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How Gen Z is shaping the future economy

Gen Z, the generation born between the mid-1990s and the early 2010s, is a powerful force shaping not just culture, but economies worldwide. Understanding their beliefs and behaviors is crucial to navigating future opportunities and challenges. Here’s a breakdown of key factors influencing Gen Z’s social media habits and economic decisions:

Social Media Savvy:

  • TikTok Turmoil: The recent TikTok ban highlights a misunderstanding of complex issues surrounding data security. Gen Z recognizes the importance of addressing these concerns.
  • The Influencer Economy: Highly active on social media, Gen Z understands influencer marketing’s power and its role in shaping public opinion. They’re poised to be both consumers and influencers in this growing $15 billion industry ([report](link to report on influencer marketing industry being worth $15 billion by 2023)).

Tech & Innovation:

  • The AI Revolution: Gen Z shows strong interest in the AI industry, with many pursuing tech careers. This interest aligns with predictions of AI creating 58 million new jobs by 2023 ([report](link to report by World Economic Forum predicting AI will create 58 million new jobs by 2023)).

  • Web3 and Decentralization: Gen Z embraces Web3 technologies like blockchain and cryptocurrency, seeking a more user-controlled internet. Their early adoption positions them to play a vital role in shaping this $3.1 trillion industry by 2025 ([report](link to Gartner report predicting that by 2025, the business value added by blockchain will reach $3.1 trillion)).

Sustainability and Energy:

  • Leading the Green Shift: Deeply concerned about climate change, Gen Z prioritizes a sustainable energy economy based on renewables. This aligns with predictions that renewables could account for 90% of global power generation by 2050 ([report](link to report by International Energy Agency predicting that renewable energy sources could account for 90% of the world’s power generation by 2050)).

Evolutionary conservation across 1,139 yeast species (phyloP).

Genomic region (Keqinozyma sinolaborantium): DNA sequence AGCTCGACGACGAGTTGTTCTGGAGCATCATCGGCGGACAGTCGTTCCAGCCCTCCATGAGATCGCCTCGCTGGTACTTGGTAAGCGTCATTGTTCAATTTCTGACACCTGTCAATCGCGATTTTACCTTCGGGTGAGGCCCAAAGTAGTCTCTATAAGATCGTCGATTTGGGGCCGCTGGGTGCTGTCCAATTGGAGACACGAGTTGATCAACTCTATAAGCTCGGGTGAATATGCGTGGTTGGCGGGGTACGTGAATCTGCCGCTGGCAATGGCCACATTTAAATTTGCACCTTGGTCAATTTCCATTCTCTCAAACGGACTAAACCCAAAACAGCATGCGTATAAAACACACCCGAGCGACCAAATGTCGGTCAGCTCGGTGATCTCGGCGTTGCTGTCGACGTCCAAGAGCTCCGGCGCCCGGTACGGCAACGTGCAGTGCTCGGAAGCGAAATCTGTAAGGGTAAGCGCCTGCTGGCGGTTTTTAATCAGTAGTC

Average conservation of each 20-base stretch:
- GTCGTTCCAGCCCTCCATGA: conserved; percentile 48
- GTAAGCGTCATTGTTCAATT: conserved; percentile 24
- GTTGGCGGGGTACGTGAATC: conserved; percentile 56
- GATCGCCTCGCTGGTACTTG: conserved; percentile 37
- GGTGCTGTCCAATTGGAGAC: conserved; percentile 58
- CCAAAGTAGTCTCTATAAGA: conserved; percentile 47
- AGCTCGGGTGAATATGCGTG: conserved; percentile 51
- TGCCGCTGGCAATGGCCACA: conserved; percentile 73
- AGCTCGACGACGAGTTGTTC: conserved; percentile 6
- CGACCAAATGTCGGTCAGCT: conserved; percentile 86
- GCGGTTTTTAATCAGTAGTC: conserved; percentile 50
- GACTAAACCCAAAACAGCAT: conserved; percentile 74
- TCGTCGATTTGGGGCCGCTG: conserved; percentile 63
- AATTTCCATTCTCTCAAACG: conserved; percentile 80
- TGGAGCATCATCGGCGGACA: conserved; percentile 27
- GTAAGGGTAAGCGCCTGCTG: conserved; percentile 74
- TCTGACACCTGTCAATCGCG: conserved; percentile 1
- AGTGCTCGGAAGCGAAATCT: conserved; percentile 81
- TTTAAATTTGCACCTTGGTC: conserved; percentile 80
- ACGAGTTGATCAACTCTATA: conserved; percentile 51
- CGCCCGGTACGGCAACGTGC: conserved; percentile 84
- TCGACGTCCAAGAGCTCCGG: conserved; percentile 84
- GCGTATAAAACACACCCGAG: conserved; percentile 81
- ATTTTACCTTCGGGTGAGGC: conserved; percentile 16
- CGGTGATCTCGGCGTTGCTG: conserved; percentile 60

Gen Z’s Core Values:

  • Financial Aspirations: While prioritizing career and financial goals, Gen Z can appear more materialistic than previous generations. This may stem from a desire for financial security amidst stagnant wages.

  • Slow Living and Wellness: Gen Z values a slower pace and prioritizes mental and physical health. They differentiate between “quiet quitting” (fairly compensating work) and “slow living” (healthy work-life boundaries).

  • Multiple Income Streams: Understanding the importance of financial diversification, Gen Z embraces side hustles and multiple income sources to mitigate risk in a stagnant wage economy.

  • Financial Literacy: Having witnessed the 2008 financial crisis, Gen Z prioritizes budgeting and responsible credit use. Their financial savvy is reflected in higher average savings compared to Millennials.

  • Practical Education: Valuing skills and career paths, Gen Z explores trade schools and specialized degrees offering clear advantages in the job market. They’re cost-conscious and weigh the risks of student loan debt heavily.

  • Tech Natives: The first fully digital generation, Gen Z is highly comfortable with technology and likely to pursue tech careers, boosting overall efficiency in the workplace.

  • Redefining Retirement: Less concerned with traditional retirement planning, Gen Z prioritizes current financial needs.

  • Employer Loyalty is Earned: Gen Z seeks mutual respect and appreciation from employers, prioritizing feeling valued over long-term company loyalty.

  • Parental Trust in Finance: More trusting of parents for financial advice than Millennials, Gen Z may benefit from increased financial transparency offered by Gen X parents.

  • Homeownership Redefined: The high cost of housing and student debt make homeownership less of a priority for Gen Z compared to previous generations.

Despite anxieties, Gen Z remains optimistic. A McKinsey & Company study reveals they hold a brighter view of the economic future than older generations. This “highly collaborative, self-reliant and pragmatic” generation has the potential to achieve the American Dream if industries adapt to their unique needs and expectations.


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